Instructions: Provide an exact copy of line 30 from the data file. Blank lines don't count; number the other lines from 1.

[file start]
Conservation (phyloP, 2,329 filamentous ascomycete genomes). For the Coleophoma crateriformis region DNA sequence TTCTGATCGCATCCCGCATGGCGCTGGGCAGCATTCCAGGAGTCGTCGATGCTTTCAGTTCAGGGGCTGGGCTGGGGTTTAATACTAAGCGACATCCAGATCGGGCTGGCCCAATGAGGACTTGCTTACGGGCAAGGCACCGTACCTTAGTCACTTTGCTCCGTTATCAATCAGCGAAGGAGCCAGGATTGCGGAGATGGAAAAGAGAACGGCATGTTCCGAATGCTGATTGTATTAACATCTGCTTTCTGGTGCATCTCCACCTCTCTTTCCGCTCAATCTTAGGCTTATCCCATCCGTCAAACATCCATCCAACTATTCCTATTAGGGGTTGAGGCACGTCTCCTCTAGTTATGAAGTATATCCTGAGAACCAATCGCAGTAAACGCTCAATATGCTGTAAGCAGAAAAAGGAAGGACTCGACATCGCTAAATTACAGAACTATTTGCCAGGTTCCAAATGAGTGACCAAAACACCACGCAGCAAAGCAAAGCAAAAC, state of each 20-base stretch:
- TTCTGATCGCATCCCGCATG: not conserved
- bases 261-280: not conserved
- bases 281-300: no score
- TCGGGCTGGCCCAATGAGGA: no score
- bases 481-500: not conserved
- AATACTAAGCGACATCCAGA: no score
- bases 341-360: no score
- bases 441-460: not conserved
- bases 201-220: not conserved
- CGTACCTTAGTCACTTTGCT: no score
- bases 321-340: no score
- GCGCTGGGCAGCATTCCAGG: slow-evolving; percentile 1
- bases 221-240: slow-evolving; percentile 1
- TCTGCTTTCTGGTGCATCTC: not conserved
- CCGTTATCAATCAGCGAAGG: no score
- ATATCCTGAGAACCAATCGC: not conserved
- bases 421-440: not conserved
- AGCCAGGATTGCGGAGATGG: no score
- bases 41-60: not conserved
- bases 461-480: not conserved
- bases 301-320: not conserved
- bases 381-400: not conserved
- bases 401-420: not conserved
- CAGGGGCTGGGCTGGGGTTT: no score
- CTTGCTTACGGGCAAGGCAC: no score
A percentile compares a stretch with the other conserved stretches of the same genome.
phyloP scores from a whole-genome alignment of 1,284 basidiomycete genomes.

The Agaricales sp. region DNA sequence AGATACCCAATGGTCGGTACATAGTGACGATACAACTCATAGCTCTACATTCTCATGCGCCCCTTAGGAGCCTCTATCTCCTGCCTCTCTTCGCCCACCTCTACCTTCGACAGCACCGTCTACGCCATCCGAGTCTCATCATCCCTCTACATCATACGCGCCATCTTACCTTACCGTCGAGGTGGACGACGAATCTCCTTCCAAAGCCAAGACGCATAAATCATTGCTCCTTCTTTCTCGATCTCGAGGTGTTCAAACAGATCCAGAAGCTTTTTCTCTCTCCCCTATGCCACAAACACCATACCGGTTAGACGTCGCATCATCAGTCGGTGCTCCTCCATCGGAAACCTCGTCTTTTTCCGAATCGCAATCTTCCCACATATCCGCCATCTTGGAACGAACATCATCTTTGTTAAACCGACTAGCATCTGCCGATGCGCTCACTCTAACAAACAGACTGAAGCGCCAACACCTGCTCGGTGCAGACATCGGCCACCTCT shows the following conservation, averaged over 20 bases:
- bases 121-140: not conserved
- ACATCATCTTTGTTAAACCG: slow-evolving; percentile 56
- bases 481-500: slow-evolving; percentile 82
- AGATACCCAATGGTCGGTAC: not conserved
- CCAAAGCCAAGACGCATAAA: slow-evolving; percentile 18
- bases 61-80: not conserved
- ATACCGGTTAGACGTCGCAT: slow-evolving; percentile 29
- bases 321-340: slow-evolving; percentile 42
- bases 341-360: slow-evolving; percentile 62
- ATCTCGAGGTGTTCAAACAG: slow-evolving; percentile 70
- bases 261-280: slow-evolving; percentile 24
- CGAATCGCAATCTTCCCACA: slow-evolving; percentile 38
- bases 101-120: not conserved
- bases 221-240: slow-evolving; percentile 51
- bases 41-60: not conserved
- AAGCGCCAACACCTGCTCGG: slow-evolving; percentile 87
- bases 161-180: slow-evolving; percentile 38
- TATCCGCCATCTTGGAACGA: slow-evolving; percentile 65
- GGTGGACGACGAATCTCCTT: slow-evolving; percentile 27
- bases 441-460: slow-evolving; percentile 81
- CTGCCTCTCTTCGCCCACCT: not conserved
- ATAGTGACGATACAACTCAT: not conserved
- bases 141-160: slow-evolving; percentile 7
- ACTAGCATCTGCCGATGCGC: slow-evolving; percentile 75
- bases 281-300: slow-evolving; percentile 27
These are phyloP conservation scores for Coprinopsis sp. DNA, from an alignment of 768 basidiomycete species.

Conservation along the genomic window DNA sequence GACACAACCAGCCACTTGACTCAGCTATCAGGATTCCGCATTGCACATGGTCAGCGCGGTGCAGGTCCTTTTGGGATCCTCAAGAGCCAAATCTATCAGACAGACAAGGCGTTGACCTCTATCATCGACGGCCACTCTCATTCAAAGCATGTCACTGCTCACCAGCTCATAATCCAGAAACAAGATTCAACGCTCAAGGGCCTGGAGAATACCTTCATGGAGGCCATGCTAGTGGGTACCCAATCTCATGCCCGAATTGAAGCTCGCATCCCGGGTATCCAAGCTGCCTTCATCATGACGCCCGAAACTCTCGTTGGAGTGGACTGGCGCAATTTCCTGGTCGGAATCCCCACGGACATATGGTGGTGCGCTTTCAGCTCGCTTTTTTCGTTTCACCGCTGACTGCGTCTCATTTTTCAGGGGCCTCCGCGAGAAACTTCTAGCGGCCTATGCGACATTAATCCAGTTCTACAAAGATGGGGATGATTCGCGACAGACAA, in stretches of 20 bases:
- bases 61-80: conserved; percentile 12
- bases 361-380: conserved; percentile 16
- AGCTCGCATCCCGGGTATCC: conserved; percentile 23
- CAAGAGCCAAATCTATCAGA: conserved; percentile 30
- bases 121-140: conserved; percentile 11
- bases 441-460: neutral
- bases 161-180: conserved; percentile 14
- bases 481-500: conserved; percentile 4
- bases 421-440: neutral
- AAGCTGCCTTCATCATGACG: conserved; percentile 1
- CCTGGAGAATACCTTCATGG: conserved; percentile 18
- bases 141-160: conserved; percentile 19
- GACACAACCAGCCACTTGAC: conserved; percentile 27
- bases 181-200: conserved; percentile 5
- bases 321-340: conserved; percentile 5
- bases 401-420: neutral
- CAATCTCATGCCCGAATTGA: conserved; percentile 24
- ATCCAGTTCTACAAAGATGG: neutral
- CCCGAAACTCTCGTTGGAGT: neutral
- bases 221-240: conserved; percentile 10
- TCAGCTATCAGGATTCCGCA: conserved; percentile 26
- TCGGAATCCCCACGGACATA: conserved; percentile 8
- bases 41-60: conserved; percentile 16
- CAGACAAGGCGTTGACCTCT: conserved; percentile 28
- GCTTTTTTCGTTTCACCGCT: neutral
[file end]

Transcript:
- bases 121-140: not conserved